Colleen McCreary, CEO of prized startup consulting firm CCKPartners, focuses on helping new business nail their operations, product and strategy. Her top recommendation this year is The Geography of Genius by Eric Weiner, who travels around the world, taking pit-stops in different time periods to determine how and why genius thrives. "The book just a great job describing how communities through the world and history were able to be more innovative than others. It contains some big surprises too," she says. Her other recs: The Color of Water — A Black Man's Tribute to His White Mother, which McCreary says, "captures the emotions and new understandings of race told through one family's history," and her all-time favorite, A Tree Grows in Brooklyn, about strong family bonds, maternal pressure, and internal drive.

Bre Pettis is known for co-founding and serving as CEO of 3-D printing company Markerbot. Today, he's the founder of his own startup, Bre & Co. This year, he recommends The Boys in the Boat by Daniel James Brown, recounting in incredible detail the story of the American crew team that sought gold at the 1936 Berlin Olympics. Full of eccentricity, it's a celebration of determination and teamwork, or as Pettis puts it: "If you don't row together, you don't get to beat the Nazis at the Olympics." His other recs: Sex Object, the memoir by Feministing Founder Jessica Valenti. "In a world where there are countless critics sitting in their underwear being ghastly human beings on the internet, Valenti rises above it, names it, and bring all the ugliness into the light." Also The Hare with the Amber Eyes, about "the transcendent beauty of a collection of miniature Japanese sculptures" and their path through a family's history, true and tragic.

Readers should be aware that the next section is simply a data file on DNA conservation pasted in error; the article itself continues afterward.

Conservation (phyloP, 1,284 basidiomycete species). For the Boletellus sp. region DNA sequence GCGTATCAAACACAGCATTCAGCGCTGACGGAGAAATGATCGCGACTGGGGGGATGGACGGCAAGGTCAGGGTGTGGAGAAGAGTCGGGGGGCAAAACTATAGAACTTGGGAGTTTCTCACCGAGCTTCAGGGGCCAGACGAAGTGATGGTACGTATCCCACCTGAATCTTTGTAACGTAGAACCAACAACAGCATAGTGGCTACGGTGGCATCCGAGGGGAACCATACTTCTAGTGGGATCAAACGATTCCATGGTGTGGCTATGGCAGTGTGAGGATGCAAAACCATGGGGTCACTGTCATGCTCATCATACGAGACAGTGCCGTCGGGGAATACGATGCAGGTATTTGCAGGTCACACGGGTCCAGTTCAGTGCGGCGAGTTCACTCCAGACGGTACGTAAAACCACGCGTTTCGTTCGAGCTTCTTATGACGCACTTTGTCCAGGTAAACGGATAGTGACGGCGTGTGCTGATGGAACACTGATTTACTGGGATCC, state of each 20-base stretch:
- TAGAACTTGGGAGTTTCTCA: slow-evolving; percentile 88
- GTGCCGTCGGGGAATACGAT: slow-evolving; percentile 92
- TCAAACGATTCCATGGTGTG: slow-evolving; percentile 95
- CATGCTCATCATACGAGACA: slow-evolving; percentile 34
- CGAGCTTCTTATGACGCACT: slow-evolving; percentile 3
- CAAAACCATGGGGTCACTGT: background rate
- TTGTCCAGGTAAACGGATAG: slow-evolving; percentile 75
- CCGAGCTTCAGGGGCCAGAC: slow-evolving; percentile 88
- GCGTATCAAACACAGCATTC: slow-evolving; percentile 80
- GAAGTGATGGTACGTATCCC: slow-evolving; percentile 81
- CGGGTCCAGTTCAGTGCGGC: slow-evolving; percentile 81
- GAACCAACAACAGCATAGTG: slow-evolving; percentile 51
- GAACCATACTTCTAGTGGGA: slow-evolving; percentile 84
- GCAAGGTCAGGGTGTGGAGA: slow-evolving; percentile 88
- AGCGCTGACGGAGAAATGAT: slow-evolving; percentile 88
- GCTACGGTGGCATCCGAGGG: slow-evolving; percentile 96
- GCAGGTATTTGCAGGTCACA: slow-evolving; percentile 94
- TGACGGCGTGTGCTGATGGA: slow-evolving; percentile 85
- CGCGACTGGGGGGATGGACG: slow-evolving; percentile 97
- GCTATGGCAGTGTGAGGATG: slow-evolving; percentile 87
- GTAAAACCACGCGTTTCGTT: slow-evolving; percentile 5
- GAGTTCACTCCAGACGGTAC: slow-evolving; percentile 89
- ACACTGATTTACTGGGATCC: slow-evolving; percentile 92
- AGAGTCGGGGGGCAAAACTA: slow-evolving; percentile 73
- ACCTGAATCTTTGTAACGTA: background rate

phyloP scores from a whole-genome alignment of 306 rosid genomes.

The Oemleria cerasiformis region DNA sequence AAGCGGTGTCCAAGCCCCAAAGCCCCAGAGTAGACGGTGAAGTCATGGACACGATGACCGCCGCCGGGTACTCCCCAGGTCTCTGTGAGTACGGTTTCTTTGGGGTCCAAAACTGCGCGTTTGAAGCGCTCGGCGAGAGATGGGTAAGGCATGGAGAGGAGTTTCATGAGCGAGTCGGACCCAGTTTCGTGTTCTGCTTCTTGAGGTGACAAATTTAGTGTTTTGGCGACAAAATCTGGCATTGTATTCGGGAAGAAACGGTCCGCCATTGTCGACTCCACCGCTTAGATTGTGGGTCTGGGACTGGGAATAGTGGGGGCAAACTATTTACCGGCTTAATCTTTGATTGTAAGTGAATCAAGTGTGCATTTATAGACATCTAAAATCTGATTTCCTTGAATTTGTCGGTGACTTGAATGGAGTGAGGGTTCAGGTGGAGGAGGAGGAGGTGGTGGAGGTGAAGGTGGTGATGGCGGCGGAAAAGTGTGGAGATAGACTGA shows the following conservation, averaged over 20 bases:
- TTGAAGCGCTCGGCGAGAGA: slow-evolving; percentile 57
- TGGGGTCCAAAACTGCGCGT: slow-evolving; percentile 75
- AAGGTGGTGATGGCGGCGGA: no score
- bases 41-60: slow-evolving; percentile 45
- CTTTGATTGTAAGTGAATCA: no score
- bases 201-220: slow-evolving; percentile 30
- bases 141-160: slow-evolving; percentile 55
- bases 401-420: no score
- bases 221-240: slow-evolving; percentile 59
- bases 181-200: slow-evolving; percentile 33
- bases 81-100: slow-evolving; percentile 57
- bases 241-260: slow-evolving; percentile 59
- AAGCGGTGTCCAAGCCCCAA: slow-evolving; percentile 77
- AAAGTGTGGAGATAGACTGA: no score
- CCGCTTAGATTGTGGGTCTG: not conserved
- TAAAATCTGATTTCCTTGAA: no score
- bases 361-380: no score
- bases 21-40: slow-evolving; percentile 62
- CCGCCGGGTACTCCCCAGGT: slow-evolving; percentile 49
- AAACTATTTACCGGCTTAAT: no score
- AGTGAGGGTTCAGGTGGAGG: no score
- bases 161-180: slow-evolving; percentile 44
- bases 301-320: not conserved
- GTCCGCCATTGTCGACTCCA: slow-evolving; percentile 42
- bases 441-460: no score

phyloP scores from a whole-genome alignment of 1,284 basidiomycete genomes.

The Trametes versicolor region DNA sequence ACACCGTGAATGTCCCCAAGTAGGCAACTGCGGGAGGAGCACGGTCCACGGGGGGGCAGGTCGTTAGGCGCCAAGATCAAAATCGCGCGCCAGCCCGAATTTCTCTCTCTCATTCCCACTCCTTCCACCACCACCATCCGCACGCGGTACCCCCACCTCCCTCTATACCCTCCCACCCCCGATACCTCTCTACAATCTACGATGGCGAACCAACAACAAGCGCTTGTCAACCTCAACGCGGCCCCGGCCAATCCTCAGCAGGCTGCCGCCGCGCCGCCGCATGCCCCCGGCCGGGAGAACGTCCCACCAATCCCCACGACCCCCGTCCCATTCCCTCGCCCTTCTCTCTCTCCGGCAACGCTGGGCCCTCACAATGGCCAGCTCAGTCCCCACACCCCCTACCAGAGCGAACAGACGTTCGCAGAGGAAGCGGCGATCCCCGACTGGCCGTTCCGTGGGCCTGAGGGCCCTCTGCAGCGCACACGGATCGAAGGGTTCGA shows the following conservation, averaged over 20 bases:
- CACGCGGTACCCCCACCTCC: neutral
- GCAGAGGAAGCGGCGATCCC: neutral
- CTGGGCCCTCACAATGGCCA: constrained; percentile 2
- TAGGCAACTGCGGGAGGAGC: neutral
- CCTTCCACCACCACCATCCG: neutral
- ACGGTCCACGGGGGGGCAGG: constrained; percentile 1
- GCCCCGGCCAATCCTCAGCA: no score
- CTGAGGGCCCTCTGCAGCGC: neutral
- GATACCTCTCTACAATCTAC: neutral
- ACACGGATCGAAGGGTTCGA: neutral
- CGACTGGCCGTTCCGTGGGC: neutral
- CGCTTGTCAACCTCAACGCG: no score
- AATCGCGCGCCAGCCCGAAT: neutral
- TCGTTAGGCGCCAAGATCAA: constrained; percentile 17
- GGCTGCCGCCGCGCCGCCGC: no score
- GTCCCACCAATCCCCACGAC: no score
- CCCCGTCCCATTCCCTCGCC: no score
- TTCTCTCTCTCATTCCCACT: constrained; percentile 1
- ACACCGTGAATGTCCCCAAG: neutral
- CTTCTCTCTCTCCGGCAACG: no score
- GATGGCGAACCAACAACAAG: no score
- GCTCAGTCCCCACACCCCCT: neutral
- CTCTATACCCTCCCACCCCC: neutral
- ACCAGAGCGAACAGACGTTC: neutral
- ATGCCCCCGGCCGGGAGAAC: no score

Joe Dolce is a sought-after media trainer and speaking coach for startup founders about to take to the spotlight. His summer recommendation is Between You and Me, Confessions of a Comma Queen by Mary Norris — a language guidebook like none other. "Never in my life have I read a book on grammar and laughed out loud," says Dolce. His other recs: The Art of Possibility by Rosamund and Benjamin Zander, which presents 12 practices readers can adopt to become more creative in their work and lives; and A Little Life, of which he says, "It's not short and it hurts, but it takes you deep into the lives of characters you'll never forget. Read it with someone else. You'll need to talk about it. A lot."

Peter Reinhardt is Co-founder and CEO of Segment, helping companies collect all their customer data in one place so they can power better decisions. His pick of the year is Open, the unusual autobiography by tennis legend Andre Agassi. "It's amazing how transparent he is about his life — about times he used crystal meth and when he reached the highest levels of his sport; his emotions along the way," says Reinhardt. "It's a story about the mental fortitude you need when you play a lonely game. It leaves you feeling more self aware, attuned to your own emotions and self management. It's one of the best books I've read about handling pressure and stress." His other rec: Sam Walton — Made in America, which "gives you a sense of the Walmart founder's unceasing quest to learn and improve customer experience."